Walt Disney World has laid off 720 actors and singers from its Florida theme parks, representing the pandemic’s latest blow to live entertainment.
The Actors’ Equity Association said on Tuesday that of its 780 union members at Disney’s Orlando attractions, all but 60 were being let go due to budget cuts in the coronavirus pandemic.
‘Our hearts go out to all the cast members at Walt Disney World,’ said Kate Shindle, president of Actors’ Equity Association, in a statement.
‘Disney has made it clear that our members would face work reductions since they announced layoffs of nearly 28,000 employees. That does not make this news any less painful,’ she added.
Walt Disney World has laid off 720 actors and singers, representing the pandemic’s latest blow to live entertainment. Disney cast members are seen above
The cutbacks hit the cast of floor shows such as Monsters, Inc. Laugh Floor at the Magic Kingdom, seen above in a file photo
‘These reductions are another tragic reminder that until the virus is brought under control with a national strategy for masks, testing and contact tracing, everyone who works in the arts needs help like extended pandemic unemployment insurance and federal COBRA health insurance subsidies,’ Shindle said.
Among the affected performers are cast members of the ‘Streetmosphere’ music and dance teams in each of Disney World’s theme parks, and Broadway-style shows such as Festival of the Lion King at Disney’s Animal Kingdom.
The cuts also hit Finding Nemo – The Musical and Pandora Utility Suit at the Animal Kingdom, and Monsters, Inc. Laugh Floor at the Magic Kingdom, according to WDWNT.com.
Disney’s Hollywood Studios is losing a host of shows, including Beauty and the Beast – Live on Stage and the Indiana Jones Epic Stunt Spectacular.
At Walt Disney World Resorts, the cutbacks affect the revered Hoop-Dee-Doo Musical Revue as well as The Grand Floridian Society Orchestra.
Beauty and the Beast – Live on Stage at Disney’s Hollywood Studios will be affected by cuts
The Green Army Men at Disney’s Hollywood Studios are getting the boot. Above, they are seen at the entrance to the Slinky Dog Dash ride in Toy Story Land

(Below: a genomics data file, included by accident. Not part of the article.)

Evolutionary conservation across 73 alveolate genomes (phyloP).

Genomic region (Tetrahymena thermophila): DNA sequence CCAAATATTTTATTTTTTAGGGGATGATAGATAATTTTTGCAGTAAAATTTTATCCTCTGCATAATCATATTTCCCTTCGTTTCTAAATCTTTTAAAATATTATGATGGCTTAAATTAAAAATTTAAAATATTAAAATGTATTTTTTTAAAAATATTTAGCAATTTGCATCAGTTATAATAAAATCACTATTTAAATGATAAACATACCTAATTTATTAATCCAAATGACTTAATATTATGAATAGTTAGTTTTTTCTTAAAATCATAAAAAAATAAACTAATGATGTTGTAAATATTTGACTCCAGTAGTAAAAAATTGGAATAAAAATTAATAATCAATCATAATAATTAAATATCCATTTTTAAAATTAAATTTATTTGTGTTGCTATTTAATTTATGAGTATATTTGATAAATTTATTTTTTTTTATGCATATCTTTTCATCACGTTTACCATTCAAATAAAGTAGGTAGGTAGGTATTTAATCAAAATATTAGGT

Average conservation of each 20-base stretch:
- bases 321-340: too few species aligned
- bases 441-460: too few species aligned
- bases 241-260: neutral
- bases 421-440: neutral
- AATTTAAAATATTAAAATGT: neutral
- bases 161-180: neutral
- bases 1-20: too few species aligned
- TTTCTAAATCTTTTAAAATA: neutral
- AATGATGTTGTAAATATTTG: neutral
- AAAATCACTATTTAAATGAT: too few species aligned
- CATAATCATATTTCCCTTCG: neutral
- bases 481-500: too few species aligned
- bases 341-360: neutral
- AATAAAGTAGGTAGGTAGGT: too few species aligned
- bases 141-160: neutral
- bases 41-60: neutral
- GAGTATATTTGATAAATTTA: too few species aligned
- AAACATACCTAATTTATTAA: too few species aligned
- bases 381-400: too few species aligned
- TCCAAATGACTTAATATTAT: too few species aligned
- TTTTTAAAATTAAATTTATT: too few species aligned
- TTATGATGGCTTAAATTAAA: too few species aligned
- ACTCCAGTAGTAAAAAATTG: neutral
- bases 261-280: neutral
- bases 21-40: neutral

The performer layoffs come weeks after Walt Disney Co. announced it was eliminating 28,000 jobs in its parks division in California and Florida, with two-thirds of the planned layoffs involving part-time workers.
On Tuesday, Florida Governor Ron DeSantis revealed that he had appealed to President Donald Trump to loosen travel restrictions from critical markets such as Brazil and Europe, in hopes of jump-starting theme park tourism.
On Wednesday, Florida health officials confirmed 4,115 new cases of the coronavirus, bringing the statewide total since the pandemic began to 790,426. The state also confirmed 66 new deaths on Wednesday, bringing the death toll from COVID-19 to 16,775.
Though Disney reopened its Florida parks in July, Disneyland in California remains shuttered due to stringent state restrictions.
Last week, Disney said it was considering joining a legal action with Universal and other theme parks in California to protest state guidelines that could keep them ‘shuttered for the foreseeable future’.
‘All options are open at this point,’ Erin Guerrero, executive director of the Californian Attractions and Parks Association, told a news conference when asked whether legal action was being considered.
Broadway-style shows such as Festival of the Lion King at Disney’s Animal Kingdom also face mass layoffs in the dramatic cuts at Disney World
Finding Nemo – The Musical is a popular Animal Kingdom musical that has seen union actors laid off as Disney slashes costs
The October 21 news conference was attended by senior executives from Walt Disney’s Disneyland, Comcast’s Universal Studios, Legoland and Knott’s Berry Farm in California.
‘Our No. 1 goal is to be allowed to reopen responsibly. Obviously we’d love to keep that conversation going,’ Guerrero said. ‘At this point any options are viable.’
California Health Secretary Mark Ghaly said last week that theme parks with a capacity of more than 15,000 visitors must wait to resume business until a county’s COVID-19 risk level drops to the lowest tier of ‘minimal’ spread.
Tier 4 of ‘minimal’ risk level is the state’s lowest risk level and is when the county has less than one new daily case per 100,000 people on a seven-day rolling average and a positivity rate of less than 2 percent.
If or when a park can reopen, the parks will then be subject to strict protocols including being limited to just 25 percent capacity for visitors.
Indoor dining and drinking in the parks are also limited to 25 percent.